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  1. Abstract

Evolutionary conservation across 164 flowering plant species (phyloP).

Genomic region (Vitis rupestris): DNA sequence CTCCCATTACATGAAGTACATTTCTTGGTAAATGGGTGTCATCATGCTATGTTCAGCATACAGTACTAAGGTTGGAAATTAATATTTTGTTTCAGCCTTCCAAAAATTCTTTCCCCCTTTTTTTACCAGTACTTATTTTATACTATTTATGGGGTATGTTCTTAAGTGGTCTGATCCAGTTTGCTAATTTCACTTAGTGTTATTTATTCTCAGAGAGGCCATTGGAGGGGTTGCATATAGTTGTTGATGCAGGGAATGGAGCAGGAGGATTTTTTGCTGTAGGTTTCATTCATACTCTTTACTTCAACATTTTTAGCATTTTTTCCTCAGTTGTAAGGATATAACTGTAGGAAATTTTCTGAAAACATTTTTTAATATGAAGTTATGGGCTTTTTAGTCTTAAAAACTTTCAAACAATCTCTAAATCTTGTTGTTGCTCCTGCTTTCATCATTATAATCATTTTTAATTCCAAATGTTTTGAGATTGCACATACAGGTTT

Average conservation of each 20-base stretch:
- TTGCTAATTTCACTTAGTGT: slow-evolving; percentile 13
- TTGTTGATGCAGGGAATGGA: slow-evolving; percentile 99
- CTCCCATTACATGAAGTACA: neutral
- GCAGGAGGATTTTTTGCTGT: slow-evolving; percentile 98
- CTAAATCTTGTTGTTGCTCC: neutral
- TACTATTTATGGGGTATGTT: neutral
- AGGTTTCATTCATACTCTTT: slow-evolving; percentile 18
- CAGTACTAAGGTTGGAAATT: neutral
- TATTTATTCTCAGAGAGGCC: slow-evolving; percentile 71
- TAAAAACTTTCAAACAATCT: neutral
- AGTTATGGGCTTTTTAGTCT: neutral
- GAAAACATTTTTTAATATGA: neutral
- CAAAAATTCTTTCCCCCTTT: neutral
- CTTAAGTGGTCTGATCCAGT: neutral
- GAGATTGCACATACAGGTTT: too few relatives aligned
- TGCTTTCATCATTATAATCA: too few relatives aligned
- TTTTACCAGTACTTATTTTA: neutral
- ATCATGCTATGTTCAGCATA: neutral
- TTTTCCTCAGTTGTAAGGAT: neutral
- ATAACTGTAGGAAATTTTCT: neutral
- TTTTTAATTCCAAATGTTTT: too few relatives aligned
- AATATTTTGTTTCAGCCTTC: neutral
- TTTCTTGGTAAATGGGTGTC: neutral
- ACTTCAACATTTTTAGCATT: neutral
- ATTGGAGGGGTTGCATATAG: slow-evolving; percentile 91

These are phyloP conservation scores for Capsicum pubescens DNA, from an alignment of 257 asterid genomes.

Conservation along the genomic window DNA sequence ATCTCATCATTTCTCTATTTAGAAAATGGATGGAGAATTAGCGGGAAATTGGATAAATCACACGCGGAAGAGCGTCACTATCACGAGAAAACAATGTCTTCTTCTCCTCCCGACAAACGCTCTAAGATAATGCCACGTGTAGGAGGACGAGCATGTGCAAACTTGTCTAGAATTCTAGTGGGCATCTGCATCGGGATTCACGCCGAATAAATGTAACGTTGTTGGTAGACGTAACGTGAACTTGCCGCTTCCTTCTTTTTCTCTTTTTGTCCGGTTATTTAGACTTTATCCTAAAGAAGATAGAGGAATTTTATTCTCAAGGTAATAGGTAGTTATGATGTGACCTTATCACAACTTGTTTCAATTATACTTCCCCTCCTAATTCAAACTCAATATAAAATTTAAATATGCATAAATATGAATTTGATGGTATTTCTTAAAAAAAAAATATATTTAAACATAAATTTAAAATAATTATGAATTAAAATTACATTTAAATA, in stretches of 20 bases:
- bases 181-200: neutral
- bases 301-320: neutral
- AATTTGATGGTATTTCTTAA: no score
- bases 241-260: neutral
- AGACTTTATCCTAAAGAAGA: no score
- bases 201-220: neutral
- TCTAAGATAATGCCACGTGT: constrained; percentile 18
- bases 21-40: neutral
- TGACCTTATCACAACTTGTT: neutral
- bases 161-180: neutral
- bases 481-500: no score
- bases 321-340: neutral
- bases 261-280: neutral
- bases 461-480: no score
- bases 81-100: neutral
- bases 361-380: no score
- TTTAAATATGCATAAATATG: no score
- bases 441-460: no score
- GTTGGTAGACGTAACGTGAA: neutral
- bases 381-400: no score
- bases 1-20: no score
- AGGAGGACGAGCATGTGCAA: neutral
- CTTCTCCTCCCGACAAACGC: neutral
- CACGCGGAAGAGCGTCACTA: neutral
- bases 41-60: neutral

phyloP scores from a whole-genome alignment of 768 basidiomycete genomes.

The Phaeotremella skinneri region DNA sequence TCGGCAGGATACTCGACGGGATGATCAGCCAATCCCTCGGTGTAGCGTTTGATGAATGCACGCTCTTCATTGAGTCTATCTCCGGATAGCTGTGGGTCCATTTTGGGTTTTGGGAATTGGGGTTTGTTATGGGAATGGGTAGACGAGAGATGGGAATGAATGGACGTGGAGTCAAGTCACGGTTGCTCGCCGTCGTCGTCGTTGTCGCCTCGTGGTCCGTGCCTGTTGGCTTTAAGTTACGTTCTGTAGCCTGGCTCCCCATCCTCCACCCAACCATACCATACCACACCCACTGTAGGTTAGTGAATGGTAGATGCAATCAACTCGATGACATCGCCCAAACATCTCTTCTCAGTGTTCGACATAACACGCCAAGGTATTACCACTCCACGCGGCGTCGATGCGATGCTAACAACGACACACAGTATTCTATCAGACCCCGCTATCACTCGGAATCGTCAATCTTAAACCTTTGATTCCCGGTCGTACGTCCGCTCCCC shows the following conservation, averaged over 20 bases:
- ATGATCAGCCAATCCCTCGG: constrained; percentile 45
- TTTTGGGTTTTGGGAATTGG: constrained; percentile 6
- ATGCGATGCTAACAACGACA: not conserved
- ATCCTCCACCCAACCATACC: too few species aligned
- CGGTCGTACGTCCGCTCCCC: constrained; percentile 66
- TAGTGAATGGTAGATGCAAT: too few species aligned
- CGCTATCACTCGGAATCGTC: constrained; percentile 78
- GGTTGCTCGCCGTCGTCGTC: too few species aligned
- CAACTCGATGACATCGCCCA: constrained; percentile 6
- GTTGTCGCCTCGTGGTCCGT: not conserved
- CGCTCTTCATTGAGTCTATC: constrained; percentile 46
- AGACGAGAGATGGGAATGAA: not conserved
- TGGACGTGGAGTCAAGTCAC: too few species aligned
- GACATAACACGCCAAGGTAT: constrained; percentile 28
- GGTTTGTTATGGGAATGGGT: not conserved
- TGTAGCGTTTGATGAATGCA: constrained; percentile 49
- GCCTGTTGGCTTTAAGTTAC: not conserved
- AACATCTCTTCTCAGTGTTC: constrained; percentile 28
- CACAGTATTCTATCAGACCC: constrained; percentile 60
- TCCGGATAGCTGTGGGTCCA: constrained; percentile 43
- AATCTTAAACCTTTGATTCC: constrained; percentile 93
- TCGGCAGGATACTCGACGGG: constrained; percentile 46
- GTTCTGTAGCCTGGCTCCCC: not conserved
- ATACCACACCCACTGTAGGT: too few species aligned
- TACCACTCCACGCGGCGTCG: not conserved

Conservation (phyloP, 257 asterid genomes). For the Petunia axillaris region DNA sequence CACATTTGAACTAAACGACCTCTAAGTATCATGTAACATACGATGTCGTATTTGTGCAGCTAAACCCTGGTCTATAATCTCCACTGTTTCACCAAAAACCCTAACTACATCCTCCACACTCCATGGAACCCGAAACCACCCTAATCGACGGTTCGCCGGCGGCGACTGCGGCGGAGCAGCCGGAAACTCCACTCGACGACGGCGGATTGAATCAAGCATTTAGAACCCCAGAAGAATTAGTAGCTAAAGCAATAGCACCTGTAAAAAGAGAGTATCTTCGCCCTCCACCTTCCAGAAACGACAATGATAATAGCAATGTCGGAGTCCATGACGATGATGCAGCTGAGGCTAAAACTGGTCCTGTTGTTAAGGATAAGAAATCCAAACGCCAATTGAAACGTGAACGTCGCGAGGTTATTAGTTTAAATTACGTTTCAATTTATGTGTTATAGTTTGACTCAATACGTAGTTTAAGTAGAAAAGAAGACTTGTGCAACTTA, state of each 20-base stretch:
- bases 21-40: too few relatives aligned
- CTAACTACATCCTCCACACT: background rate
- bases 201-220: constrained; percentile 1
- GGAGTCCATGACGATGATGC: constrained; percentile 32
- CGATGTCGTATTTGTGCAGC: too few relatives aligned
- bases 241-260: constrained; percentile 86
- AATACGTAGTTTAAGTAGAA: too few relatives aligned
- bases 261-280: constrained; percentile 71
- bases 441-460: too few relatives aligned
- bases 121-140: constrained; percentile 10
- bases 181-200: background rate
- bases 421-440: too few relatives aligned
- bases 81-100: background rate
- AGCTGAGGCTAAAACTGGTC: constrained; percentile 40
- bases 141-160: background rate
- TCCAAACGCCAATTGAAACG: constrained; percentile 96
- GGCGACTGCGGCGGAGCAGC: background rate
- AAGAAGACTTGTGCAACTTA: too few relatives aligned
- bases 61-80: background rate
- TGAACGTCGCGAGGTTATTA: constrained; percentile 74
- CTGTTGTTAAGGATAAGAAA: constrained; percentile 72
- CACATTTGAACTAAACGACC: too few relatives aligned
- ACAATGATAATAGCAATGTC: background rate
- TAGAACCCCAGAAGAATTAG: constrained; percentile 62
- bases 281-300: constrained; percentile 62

Climate models for the northeastern United States (U.S.) over the next century predict an increase in air temperature between 2.8 and 4.3 °C and a decrease in the average number of days per year when a snowpack will cover the forest floor (Hayhoe et al. 2007, 2008; Campbell et al. 2010). Studies of forest dynamics in seasonally snow-covered ecosystems have been primarily conducted during the growing season, when most biological activity occurs. However, in recent years considerable progress has been made in our understanding of how winter climate change influences dynamics in these forests. The snowpack insulates soil from below-freezing air temperatures, which facilitates a significant amount of microbial activity. However, a smaller snowpack and increased depth and duration of soil frost amplify losses of dissolved organic C and NO3- in leachate, as well as N2O released into the atmosphere. The increase in nutrient loss following increased soil frost cannot be explained by changes in microbial activity alone. More likely, it is caused by a decrease in plant nutrient uptake following increases in soil frost. We conducted a snow-removal experiment at Hubbard Brook Experimental Forest to determine the effects of a smaller winter snowpack and greater depth and durationMore>>